A really nice PR blog entry over at SSTL on the decommissioning of Alsat-1, SSTLs first DMC satellite. Its a really nice example of a fit-for-purpose satellite, new low-cost technology and meeting the environmental needs of developing nations. Well worth a read.
Surface roughness is an important geomorphological variable which has been used in the earth and planetary sciences to infer material properties, current/past processes and the time elapsed since formation. No single definition exists, however within the context of geomorphometry we use surface roughness as a expression of the variability of a topographic surface at a given scale, where the scale of analysis is determined by the size of the landforms or geomorphic features of interest. Six techniques for the calculation of surface roughness were selected for an assessment of the parameter’s behaviour at different spatial scales and dataset resolutions. Area ratio operated independently of scale, providing consistent results across spatial resolutions. Vector dispersion produced results with increasing roughness and homogenisation of terrain at coarser resolutions and larger window sizes. Standard deviation of residual topography highlighted local features and doesn’t detect regional relief. Standard deviation of elevation correctly identified breaks-of-slope and was good at detecting regional relief. Standard deviation of slope (SDslope) also correctly identified smooth sloping areas and breaks-of-slope, providing the best results for geomorphological analysis. Standard deviation of profile curvature identified the breaks-of-slope, although not as strongly as SDslope and it is sensitive to noise and spurious data. In general, SDslope offered good performance at a variety of scales, whilst the simplicity of calculation is perhaps its single greatest benefit.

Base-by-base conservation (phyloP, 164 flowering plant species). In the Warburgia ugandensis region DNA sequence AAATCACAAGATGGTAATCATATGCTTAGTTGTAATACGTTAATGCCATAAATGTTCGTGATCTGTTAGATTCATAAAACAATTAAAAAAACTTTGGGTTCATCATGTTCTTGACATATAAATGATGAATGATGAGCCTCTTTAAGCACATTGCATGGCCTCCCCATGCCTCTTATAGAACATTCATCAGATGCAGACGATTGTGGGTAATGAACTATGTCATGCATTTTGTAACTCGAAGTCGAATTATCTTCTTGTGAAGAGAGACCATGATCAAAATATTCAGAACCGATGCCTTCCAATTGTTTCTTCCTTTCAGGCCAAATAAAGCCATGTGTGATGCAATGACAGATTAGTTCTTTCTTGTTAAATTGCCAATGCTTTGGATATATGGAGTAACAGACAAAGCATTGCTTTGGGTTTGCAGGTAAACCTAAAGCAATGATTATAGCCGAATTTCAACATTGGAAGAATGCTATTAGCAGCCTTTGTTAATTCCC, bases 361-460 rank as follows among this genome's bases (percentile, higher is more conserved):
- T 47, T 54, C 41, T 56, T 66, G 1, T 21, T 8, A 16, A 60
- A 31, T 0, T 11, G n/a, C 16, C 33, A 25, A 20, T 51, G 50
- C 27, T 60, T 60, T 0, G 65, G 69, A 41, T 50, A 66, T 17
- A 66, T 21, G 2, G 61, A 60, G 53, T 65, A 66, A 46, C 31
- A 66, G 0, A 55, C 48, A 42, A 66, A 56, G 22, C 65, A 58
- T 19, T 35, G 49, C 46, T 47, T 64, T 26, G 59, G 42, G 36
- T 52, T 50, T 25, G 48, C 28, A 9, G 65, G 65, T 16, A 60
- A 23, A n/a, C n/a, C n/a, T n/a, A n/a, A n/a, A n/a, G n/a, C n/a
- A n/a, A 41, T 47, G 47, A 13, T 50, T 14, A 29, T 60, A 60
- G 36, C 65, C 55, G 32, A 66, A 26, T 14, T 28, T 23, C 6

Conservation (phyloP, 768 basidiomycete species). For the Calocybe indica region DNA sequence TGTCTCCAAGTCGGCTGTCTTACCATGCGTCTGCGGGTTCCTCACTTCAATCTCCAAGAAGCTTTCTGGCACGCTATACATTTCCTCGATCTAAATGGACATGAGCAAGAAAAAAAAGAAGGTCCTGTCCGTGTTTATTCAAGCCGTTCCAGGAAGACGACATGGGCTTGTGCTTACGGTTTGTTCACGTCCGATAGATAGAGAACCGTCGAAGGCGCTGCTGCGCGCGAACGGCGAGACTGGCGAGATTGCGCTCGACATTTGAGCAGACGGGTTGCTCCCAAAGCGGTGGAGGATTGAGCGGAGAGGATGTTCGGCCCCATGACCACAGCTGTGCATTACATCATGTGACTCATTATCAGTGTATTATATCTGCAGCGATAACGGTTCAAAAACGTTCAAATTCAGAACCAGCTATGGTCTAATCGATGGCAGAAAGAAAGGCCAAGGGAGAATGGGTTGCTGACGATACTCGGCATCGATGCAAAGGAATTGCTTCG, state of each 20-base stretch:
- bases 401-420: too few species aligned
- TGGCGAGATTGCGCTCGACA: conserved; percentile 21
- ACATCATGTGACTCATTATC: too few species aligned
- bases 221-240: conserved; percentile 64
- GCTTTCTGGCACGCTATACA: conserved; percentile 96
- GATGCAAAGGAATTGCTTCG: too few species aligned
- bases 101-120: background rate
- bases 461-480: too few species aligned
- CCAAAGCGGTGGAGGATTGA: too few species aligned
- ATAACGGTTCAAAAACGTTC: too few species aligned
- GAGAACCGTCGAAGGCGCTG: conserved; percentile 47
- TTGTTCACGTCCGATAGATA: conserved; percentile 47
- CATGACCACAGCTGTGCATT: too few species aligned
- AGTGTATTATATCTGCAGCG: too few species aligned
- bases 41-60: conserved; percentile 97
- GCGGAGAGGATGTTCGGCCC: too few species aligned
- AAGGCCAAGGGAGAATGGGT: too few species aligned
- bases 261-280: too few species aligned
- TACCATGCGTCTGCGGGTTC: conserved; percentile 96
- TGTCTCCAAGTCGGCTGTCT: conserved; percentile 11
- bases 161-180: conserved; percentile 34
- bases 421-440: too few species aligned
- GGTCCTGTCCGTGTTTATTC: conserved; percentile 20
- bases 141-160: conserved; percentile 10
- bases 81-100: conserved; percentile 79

Came across the AeroPress coffee maker recently (thanks bro). Looks a very interesting take on coffee making by using a mix of a filter and plunger. However the plunger is an air plunger to create even pressure as the brewed coffee passes through the filter paper. Supposedly to create a smooth filtered taste, but with greater flavour. And, to boot, its portable.
OK, perhaps that’s a little uncharitable, but there have been a few heckles raised at poor A-level students who don’t get university places. As ever, Mike Baker has a level headed commentary on the topic. Some of the selected highlights include the fact that 183,000 students are in clearing, compared to 135,000 last year, and that includes overseas students and re-applicants, as well as UK-based school leavers. 158,000 didn’t get places last year. And also remember it’s not the universities fault; they are capped as to the number of students they can recruit, receiving a penalty if they go over or under. And the coalition government cut the number of extra places from 20,000 to 10,000.
What is undeniable is that this is perhaps one of the most challenging years for students; increasing participation in HE for a limited number of places and a very difficult job market. Interestingly, there are a number of well qualified A-level students who don’t get places and this seems to be attributable to either poor careers advice or academic snobbery (or both). Whilst we might want to go to the best university we think we can achieve, please please make sure you have an “insurance” place. Somewhere you can undeniably go if you really make a mess of things. In fact, think carefully about where you want to go. The Russell Group offer a certain type of education and not necessarily the best teaching. However the career opportunities are undeniable. Also, do you want to be middling in a class of extremely bright people, or top of a class of well qualified people. Students thrive in different educational environments.